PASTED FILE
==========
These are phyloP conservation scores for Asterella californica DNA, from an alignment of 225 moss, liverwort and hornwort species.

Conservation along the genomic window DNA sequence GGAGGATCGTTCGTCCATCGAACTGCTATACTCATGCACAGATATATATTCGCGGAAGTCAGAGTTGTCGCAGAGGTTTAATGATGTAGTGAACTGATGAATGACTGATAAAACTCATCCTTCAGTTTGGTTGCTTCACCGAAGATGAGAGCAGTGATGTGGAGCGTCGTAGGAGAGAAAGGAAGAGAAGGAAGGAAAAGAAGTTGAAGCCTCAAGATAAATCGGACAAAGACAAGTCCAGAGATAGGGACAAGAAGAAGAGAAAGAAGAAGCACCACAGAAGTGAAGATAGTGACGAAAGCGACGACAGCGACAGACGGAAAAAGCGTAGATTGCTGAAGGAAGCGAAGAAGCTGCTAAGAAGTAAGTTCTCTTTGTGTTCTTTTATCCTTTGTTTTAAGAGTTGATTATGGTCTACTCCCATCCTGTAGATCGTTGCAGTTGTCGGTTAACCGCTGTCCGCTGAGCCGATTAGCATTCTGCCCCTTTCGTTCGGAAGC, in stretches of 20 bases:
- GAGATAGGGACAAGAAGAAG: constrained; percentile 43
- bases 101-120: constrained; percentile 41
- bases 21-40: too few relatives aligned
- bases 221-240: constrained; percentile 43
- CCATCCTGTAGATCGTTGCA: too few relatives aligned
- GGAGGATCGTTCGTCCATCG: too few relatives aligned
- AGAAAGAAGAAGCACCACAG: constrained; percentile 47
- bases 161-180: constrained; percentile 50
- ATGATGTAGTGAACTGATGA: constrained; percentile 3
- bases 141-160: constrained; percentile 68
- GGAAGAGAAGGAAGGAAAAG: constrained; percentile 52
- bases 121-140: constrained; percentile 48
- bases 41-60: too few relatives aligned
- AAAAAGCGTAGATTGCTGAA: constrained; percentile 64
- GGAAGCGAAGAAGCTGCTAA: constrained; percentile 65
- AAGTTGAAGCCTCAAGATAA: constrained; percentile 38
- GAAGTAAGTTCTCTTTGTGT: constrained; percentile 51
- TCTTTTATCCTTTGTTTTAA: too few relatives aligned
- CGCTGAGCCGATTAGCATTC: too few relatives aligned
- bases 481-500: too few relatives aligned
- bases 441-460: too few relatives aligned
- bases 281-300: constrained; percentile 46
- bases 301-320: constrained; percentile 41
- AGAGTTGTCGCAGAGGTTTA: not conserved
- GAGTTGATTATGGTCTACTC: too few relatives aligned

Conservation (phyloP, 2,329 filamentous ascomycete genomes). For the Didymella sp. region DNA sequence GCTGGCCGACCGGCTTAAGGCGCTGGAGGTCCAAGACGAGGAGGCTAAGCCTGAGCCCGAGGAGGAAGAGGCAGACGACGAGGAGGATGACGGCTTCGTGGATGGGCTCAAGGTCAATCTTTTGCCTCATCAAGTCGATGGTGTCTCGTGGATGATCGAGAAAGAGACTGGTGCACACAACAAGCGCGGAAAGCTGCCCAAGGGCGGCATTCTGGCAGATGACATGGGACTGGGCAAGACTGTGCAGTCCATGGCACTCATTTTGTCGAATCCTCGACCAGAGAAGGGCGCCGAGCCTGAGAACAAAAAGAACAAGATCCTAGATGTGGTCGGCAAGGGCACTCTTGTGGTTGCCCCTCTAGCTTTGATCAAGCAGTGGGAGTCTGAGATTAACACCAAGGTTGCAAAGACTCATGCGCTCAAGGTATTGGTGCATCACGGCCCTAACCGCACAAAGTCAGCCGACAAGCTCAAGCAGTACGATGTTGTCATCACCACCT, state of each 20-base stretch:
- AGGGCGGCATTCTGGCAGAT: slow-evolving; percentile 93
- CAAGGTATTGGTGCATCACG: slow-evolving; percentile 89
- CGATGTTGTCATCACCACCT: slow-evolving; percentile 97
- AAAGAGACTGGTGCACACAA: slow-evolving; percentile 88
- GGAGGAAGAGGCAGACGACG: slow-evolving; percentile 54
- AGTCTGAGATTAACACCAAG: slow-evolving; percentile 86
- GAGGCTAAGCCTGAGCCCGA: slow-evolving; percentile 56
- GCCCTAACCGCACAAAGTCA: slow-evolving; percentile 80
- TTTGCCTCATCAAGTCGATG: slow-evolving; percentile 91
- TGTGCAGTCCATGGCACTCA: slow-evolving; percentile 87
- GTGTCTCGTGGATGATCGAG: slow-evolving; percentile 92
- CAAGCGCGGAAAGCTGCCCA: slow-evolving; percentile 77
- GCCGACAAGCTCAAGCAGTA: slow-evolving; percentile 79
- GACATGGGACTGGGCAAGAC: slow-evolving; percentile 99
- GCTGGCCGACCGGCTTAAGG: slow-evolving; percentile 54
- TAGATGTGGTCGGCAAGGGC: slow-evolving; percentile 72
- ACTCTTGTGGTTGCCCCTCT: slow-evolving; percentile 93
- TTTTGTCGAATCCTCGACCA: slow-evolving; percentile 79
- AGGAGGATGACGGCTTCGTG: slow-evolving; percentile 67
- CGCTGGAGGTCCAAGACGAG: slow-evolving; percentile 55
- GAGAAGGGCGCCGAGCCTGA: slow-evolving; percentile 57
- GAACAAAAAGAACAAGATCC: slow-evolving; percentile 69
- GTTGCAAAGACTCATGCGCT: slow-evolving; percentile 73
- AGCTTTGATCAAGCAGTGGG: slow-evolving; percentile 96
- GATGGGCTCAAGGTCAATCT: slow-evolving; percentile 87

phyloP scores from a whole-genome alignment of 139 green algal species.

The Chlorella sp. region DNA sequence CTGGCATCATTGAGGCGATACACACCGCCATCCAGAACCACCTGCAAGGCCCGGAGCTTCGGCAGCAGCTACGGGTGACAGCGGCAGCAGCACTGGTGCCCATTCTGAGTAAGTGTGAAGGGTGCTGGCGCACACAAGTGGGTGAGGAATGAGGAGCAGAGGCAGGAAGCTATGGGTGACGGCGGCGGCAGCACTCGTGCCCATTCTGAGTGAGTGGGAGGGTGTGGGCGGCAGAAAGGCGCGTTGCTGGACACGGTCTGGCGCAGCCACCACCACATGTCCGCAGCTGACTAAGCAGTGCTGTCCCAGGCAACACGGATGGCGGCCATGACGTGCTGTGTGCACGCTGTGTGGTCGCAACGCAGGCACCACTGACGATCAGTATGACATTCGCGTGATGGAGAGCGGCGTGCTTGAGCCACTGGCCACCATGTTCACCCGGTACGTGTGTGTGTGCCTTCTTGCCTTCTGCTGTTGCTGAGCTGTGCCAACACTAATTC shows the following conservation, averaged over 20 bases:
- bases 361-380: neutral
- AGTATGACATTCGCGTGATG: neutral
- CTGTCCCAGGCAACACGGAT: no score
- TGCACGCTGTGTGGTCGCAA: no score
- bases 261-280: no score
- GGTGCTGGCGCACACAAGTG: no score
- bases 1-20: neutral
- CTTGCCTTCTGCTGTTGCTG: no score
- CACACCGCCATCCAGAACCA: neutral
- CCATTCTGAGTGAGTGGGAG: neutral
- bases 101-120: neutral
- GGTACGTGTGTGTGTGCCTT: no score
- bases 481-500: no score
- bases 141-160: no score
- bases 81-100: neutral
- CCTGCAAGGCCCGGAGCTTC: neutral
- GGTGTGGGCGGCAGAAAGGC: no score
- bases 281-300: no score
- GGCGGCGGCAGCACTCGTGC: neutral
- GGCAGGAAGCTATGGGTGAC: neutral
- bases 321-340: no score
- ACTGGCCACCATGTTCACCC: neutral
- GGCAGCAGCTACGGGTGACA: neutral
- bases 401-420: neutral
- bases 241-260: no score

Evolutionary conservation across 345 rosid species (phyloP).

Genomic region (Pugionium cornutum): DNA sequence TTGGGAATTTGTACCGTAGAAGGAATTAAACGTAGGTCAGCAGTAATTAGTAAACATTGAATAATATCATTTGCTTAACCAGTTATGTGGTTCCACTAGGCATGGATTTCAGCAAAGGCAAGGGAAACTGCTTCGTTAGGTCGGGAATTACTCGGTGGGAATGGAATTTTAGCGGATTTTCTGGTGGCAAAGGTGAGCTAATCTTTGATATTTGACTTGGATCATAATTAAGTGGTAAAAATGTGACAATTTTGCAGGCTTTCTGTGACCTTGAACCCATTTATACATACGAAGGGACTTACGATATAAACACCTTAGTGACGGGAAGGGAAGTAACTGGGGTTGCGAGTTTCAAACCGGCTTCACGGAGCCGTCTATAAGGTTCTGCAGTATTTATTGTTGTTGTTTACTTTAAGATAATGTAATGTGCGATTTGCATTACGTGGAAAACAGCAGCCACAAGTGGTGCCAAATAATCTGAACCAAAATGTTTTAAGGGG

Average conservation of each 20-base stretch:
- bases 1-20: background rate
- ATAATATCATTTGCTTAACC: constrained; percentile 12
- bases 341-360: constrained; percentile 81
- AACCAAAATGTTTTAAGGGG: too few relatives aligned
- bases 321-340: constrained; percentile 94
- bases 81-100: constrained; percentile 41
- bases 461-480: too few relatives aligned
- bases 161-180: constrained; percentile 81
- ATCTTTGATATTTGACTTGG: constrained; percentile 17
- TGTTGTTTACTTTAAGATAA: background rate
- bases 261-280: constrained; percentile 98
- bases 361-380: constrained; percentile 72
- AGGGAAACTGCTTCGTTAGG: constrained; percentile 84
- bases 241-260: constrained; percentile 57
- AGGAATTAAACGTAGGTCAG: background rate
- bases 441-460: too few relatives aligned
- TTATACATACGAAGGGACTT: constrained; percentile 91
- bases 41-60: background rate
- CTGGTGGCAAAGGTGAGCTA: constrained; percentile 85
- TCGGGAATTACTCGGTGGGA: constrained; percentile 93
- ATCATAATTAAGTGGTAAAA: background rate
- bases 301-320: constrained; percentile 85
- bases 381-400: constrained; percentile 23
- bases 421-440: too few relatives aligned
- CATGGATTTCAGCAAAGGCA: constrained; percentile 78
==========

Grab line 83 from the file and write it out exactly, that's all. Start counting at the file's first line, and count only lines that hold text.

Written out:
Average conservation of each 20-base stretch: